As Kentucky and federal lawmakers consider legalizing industrial hemp, the chair of the University of Kentucky's agriculture economics department notes that such an industry won't rise overnight.
It's a matter of economic viability. The main question being: With corn, soybeans and other crops selling at record high levels, what would entice farmers to switch to hemp instead?
Leigh Maynard, chair of the University of Kentucky’s ag economics department, said he expects farmers to be hesitant to begin growing industrial hemp. Maynard said farmers will likely balk at the idea of foregoing record high prices in other markets just to grow hemp.
The second meeting of the state’s Industrial Hemp Commission will include picking out some details of panel’s efforts. The commission, chaired by Agriculture Commissioner James Comer, will dive Friday morning into specifics of a new legislative proposal.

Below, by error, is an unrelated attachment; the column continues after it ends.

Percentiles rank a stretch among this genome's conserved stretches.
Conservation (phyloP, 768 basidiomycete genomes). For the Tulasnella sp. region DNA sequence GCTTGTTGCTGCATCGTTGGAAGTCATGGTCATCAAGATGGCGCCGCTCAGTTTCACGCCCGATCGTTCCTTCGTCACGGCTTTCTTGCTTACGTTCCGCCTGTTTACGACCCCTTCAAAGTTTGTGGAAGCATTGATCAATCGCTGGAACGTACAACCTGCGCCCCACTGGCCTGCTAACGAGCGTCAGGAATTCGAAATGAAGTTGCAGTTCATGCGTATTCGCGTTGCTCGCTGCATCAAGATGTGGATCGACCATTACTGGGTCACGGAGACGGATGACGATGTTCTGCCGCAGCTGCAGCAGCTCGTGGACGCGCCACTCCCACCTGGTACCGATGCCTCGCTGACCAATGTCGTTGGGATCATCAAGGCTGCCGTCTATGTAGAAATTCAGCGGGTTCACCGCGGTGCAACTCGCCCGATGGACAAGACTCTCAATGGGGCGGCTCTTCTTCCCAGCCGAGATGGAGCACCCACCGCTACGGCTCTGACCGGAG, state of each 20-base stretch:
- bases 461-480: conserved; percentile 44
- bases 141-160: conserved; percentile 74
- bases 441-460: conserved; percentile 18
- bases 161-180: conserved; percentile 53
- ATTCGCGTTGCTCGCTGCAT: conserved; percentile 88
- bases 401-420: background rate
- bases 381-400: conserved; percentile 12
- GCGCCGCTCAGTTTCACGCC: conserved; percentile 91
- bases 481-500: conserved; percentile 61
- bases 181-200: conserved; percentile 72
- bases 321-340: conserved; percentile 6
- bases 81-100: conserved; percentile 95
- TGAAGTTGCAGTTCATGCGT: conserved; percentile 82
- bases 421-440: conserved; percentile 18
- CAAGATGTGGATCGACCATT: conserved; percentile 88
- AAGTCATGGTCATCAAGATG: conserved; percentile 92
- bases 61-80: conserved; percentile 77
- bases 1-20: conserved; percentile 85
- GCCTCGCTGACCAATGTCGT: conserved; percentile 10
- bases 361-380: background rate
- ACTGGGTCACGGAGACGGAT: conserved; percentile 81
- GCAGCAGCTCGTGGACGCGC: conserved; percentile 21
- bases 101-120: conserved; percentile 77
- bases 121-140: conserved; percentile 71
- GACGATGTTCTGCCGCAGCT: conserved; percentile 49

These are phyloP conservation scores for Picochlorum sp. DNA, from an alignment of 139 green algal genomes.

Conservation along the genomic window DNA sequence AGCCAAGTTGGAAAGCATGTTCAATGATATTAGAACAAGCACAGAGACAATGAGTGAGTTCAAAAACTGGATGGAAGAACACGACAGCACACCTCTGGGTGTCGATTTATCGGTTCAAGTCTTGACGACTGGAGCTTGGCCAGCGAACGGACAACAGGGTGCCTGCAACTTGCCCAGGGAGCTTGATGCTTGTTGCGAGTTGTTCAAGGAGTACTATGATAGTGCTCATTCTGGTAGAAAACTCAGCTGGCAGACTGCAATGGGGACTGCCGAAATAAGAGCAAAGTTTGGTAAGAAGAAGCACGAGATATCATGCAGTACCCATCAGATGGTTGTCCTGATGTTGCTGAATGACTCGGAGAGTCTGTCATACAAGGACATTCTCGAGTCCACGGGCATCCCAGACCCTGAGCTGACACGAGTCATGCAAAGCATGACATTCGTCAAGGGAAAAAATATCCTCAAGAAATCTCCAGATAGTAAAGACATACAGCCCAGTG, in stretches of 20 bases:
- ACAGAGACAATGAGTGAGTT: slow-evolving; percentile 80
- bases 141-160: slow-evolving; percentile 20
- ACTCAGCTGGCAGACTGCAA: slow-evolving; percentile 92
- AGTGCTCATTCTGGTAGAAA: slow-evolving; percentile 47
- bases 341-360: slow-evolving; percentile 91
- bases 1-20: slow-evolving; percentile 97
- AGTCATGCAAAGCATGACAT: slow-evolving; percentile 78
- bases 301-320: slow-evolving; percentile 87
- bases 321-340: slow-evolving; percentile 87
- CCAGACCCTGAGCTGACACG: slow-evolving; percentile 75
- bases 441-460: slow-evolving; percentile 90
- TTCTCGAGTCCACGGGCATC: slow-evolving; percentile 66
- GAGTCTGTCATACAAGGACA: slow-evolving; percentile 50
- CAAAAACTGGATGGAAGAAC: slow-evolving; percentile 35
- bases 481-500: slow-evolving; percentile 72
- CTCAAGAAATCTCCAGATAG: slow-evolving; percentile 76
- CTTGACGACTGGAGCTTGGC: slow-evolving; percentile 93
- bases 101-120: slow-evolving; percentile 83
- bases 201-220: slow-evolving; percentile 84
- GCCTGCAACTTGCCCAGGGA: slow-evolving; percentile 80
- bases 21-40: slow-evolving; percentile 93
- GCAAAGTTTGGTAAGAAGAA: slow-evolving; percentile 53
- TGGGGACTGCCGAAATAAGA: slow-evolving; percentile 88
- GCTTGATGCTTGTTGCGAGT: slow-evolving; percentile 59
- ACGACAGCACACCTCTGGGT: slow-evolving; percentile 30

They include the bill’s language and which legislators will sponsor it during the 2013 session.
Comer says a state university will be selected to conduct a new economic study of legalizing industrial hemp in Kentucky.
Kentucky Sheriffs' Association Executive Director Jerry Wagner says his group hasn't decided on supporting or opposing legalizing industrial hemp. Wagner and other members of the KSA board met with Agriculture Commissioner James Comer Thursday in Frankfort for more information on the subject.
Kentucky Agriculture Commissioner James Comer says he will seek to legalize industrial hemp in 2013, and to kick off the effort he convened a Wednesday meeting of a hemp commission that hasn't met in years. Comer told members of Kentucky Industrial Hemp Commission that passing hemp legislation will be his top priority in next year's General Assembly.
Agriculture Commissioner James Comer says he is restarting the long-dormant Kentucky Industrial Hemp Commission. The General Assembly created the commission ten years ago to look into hemp's potential in the commonwealth, but it has never met.